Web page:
The Transportation Transformation and its Policy Implications

Events

CLOSUP Lecture Series
STPP Lecture Series

The Transportation Transformation and its Policy Implications

WHEN:
Thursday, April 16, 2015
4:00 pm to 5:30 pm
Location: 
Weill Hall, Annenberg Auditorium (1120)

Free and open to the public.

Reception to follow.

About the panel:
Bad news: decaying streets, scarce parking, increased congestion make driving to work more and more frustrating. 

On the other hand, more sophisticated hardware and software are opening an age of exciting developments and opportunities for travel and transportation issues: 

    Toll-booth free toll collection

    Driver-less cars

    Parking-meter less parking

    Short-run rentals: from Zipcar to Uber

    Police-less traffic violation enforcement

    Tesla and electricity-powered cars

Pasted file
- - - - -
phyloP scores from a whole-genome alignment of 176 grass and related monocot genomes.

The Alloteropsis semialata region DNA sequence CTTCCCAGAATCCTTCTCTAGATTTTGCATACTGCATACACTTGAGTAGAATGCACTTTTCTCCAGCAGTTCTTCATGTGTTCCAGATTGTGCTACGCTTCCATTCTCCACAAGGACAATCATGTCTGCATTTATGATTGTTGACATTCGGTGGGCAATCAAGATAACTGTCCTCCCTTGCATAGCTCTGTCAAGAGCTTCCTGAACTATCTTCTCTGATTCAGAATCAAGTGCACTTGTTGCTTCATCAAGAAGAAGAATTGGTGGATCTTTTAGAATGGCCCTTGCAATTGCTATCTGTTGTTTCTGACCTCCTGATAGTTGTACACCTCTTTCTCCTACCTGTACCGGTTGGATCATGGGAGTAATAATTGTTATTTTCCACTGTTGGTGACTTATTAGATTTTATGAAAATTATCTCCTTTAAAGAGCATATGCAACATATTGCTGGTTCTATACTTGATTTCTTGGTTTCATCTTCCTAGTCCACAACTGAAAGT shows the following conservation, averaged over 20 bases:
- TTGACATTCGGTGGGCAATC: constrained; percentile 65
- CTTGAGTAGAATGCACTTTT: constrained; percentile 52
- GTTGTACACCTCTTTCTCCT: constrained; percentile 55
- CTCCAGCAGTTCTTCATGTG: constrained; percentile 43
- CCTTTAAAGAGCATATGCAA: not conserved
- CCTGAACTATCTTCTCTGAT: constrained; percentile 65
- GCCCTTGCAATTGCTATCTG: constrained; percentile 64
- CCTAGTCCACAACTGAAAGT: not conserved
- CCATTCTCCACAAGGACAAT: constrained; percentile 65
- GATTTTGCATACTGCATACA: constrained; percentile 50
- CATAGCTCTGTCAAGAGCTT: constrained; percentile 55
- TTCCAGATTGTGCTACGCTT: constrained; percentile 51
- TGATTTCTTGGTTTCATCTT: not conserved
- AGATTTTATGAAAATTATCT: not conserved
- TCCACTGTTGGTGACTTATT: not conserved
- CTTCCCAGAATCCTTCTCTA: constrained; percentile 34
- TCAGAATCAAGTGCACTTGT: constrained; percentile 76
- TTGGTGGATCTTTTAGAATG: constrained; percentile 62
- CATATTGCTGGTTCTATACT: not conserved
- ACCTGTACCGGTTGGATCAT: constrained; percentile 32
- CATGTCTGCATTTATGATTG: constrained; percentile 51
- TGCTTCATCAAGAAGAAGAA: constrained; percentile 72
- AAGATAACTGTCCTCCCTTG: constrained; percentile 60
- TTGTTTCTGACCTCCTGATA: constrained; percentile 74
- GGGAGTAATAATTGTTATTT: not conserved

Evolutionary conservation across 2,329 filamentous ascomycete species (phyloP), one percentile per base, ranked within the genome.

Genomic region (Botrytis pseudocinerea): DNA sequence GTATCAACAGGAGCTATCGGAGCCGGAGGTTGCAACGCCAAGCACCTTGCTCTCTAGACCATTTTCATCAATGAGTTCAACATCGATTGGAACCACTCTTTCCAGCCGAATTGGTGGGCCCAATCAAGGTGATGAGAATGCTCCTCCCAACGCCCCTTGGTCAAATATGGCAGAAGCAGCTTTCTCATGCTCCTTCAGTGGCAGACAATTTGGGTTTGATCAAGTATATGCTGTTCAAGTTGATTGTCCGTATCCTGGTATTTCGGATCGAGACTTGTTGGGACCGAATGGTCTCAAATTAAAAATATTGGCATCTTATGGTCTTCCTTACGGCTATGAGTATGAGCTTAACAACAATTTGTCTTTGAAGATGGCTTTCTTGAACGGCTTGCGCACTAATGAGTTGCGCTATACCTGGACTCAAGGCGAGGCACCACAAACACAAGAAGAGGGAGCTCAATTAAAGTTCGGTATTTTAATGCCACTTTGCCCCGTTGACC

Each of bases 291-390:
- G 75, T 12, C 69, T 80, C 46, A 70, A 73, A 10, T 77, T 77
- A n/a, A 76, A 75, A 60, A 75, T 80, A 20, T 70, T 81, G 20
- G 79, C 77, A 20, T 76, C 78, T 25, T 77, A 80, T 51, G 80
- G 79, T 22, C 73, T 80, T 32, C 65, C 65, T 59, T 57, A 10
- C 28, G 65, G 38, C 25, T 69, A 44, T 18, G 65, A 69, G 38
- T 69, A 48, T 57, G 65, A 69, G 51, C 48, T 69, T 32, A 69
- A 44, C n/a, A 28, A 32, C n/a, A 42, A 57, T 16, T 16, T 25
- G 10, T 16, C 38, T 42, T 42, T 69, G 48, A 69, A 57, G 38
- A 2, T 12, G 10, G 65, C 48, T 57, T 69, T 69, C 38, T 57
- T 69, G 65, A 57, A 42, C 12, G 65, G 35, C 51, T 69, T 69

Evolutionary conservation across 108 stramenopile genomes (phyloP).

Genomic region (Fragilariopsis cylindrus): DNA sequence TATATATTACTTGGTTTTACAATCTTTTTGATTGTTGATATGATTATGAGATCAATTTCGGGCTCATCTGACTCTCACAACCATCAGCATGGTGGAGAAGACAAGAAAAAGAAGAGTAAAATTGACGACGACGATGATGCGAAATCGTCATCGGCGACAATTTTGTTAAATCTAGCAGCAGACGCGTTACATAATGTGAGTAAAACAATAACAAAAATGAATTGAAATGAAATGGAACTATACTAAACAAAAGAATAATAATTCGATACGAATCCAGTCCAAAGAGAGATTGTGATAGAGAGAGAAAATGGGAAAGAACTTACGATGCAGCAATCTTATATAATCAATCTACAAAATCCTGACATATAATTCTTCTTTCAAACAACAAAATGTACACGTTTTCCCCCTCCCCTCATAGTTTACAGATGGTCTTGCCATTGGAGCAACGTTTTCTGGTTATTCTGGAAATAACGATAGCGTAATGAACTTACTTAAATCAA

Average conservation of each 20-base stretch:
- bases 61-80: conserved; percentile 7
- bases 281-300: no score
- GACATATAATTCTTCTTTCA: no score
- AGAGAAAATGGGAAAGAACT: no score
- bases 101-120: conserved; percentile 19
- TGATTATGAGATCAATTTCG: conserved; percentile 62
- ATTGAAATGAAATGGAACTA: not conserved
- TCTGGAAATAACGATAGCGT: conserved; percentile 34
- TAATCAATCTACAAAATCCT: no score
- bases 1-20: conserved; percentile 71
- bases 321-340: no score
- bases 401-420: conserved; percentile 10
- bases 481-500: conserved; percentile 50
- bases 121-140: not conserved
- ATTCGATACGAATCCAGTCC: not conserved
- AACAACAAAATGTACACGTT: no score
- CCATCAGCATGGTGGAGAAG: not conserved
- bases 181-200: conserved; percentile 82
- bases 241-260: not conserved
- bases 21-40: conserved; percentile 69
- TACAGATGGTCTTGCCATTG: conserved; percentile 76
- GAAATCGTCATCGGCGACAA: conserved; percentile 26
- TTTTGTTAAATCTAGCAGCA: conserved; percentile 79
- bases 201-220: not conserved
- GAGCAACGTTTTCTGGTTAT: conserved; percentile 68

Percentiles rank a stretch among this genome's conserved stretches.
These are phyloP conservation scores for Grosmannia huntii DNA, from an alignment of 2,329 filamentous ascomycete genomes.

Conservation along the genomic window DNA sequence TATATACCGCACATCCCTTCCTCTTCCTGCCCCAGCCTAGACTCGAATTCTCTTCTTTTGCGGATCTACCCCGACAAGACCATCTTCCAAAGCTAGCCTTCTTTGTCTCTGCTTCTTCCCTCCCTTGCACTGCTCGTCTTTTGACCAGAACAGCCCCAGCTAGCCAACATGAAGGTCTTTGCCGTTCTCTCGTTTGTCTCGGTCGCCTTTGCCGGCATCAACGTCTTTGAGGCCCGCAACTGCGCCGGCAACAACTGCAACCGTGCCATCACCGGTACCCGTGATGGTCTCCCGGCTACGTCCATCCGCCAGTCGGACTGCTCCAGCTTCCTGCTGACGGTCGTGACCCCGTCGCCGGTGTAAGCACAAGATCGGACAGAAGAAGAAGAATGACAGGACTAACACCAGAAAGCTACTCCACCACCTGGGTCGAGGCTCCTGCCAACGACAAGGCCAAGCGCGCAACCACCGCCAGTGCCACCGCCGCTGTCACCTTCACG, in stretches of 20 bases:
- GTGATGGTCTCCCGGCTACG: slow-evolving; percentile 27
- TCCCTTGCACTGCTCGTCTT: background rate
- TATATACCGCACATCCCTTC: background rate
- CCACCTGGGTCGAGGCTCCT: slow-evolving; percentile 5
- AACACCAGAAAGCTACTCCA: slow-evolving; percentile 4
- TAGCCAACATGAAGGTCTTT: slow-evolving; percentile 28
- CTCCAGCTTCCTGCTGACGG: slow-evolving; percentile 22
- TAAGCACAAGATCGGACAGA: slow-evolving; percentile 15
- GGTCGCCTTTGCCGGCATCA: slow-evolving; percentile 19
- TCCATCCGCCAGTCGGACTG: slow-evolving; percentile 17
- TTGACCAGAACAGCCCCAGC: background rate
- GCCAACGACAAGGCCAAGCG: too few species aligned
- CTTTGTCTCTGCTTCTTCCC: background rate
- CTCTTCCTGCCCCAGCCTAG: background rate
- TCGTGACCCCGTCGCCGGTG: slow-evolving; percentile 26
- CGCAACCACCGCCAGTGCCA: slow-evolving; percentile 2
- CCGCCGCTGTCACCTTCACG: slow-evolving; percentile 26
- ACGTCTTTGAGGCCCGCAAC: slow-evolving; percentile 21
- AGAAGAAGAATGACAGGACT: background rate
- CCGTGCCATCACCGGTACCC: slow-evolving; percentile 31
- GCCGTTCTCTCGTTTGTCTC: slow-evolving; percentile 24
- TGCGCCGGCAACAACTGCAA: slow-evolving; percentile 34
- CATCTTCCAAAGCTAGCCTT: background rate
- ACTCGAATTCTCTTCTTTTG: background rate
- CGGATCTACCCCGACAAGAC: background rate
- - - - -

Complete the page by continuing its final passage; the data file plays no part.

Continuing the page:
Seamless bike/car/train/plane connectivity

What’s ahead at UM, in Ann Arbor, in the US? Will future vehicles be public or private? What policy challenges arise from these transformations? 

Speakers:

University of Michigan perspective:
Peter Sweatman
Director, University of Michigan Transportation Research Institute (UMTRI)
Director, Michigan Mobility Transformation Center (MTC) and its driverless car testing facility

Ann Arbor perspective:
Matthew Naud
Environmental Coordinator, City of Ann Arbor
(MPP from UM-Ford School)

Global perspective:
Shannon Bouton
Chief Operating Officer, McKinsey Center for Business & Environment
(PhD from UM-SNRE)

Moderator:
Carl Simon
Director, University of Michigan Science, Technology, and Public Policy (STPP) Program
Professor of Mathematics, Complex Systems and Public Policy

 

About the speakers: